Essay On Frederick Douglass Life

Essay On Frederick Douglass Life-70
Indeed, it would be hard to find anyone who more closely embodies this year's Black History Month theme, "From Slavery to Freedom: Africans in the Americas." Like many in the nineteenth-century United States, Frederick Douglass escaped the horrors of slavery to enjoy a life of freedom, but his unique personal drive to achieve justice for his race led him to devote his life to the abolition of slavery and the movement for black civil rights.His fiery oratory and extraordinary achievements produced a legacy that stretches his influence across the centuries, making Frederick Douglass a role model for the twenty-first century.

Indeed, it would be hard to find anyone who more closely embodies this year's Black History Month theme, "From Slavery to Freedom: Africans in the Americas." Like many in the nineteenth-century United States, Frederick Douglass escaped the horrors of slavery to enjoy a life of freedom, but his unique personal drive to achieve justice for his race led him to devote his life to the abolition of slavery and the movement for black civil rights.His fiery oratory and extraordinary achievements produced a legacy that stretches his influence across the centuries, making Frederick Douglass a role model for the twenty-first century.

Within a few years he was a world-famous abolitionist, author, and orator.

He published his narrative detailing his time as a slave, edited his own newspaper, and traveled throughout the United States and Britain lecturing on important civil rights and social justice topics.

At the age of about twelve, he acquired a copy of the Columbian Orator, a book of famous speeches that formed the basis for his later skills as an outstanding public lecturer.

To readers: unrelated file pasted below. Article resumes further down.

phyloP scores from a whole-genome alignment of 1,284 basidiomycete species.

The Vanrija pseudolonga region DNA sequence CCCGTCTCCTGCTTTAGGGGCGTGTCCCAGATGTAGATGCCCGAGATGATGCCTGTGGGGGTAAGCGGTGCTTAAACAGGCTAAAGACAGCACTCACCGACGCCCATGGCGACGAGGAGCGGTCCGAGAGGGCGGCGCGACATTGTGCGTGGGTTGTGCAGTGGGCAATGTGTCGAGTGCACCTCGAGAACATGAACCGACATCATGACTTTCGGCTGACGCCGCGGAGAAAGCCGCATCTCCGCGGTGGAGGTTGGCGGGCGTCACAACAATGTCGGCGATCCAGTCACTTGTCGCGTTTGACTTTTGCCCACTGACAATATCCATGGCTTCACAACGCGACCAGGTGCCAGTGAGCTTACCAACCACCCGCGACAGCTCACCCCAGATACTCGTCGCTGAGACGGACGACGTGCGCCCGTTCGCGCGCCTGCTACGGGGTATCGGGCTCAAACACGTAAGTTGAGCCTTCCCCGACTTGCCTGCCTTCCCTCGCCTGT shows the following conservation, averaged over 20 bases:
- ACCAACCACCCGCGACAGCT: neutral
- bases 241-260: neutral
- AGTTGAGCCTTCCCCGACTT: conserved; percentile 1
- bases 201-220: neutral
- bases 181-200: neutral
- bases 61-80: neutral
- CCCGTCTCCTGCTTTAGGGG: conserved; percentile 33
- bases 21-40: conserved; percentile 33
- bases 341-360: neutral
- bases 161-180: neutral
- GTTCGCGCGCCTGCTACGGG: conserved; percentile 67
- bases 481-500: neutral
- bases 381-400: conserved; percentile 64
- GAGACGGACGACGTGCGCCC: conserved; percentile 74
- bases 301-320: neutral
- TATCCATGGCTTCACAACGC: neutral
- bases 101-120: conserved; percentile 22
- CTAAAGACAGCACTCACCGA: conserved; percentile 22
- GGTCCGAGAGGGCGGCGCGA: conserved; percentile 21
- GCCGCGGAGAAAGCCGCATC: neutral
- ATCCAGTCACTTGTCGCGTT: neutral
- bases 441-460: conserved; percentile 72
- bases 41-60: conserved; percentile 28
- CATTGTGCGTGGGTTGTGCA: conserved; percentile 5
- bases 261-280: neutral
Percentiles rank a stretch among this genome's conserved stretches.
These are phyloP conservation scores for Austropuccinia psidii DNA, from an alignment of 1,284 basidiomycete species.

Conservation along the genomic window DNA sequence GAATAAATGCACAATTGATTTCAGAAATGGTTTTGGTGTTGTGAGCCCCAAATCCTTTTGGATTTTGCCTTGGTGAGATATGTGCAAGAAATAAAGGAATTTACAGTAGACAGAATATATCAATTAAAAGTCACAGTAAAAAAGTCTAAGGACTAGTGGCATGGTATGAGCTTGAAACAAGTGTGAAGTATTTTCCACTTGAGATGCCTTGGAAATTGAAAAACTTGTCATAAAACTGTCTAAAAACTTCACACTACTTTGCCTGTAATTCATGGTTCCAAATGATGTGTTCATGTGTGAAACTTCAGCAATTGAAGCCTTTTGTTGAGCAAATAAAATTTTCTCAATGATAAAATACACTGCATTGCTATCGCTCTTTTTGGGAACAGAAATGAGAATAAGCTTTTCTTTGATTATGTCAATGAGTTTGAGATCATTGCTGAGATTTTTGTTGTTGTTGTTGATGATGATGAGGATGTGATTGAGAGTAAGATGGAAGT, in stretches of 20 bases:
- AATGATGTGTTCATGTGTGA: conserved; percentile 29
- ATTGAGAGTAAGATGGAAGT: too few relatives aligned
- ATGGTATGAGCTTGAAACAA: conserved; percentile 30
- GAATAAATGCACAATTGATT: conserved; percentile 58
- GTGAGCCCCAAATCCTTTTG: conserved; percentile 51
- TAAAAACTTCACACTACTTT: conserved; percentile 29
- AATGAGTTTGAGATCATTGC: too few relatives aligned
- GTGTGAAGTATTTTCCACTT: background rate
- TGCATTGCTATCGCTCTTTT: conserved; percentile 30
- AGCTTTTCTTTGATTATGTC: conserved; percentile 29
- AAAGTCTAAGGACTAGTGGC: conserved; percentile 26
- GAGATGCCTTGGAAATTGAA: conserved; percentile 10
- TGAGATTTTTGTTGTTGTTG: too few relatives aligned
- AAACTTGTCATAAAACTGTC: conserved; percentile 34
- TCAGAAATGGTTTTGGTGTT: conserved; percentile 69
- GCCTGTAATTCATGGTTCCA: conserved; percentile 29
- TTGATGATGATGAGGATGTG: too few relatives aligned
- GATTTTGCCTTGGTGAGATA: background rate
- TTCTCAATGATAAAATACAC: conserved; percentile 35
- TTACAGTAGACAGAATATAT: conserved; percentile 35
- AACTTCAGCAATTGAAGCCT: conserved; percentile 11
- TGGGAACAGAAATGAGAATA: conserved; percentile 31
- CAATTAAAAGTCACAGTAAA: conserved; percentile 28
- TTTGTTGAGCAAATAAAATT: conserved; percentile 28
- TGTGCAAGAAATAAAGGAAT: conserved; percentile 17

After he gained basic literacy, Frederick began to reach out to others, assisting his fellow slaves to read and operating a forbidden Sunday school.

In the first of three autobiographies, Narrative of the Life of Frederick Douglass, published in 1845, he recounts the adversity of his early life.

He rarely saw his mother who worked as a field hand, had barely enough clothes to cover his body, and had to eat from a trough like a farmyard animal.

One reason Douglass's story continues to resonate is that his life embodies the American dream of overcoming obstacles and reaching one's goals.

Young Frederick Bailey spent his first twenty years in slavery, first on a Talbot County, Maryland plantation, then in the ship-building city of Baltimore.

He was the single male delegate at the 1848 Seneca Falls Convention on women's rights to support the call for woman's suffrage.

When the Civil War erupted in 1861, Douglass was twice invited to the White House to advise President Abraham Lincoln, and then acted as a recruiter for African American troops.

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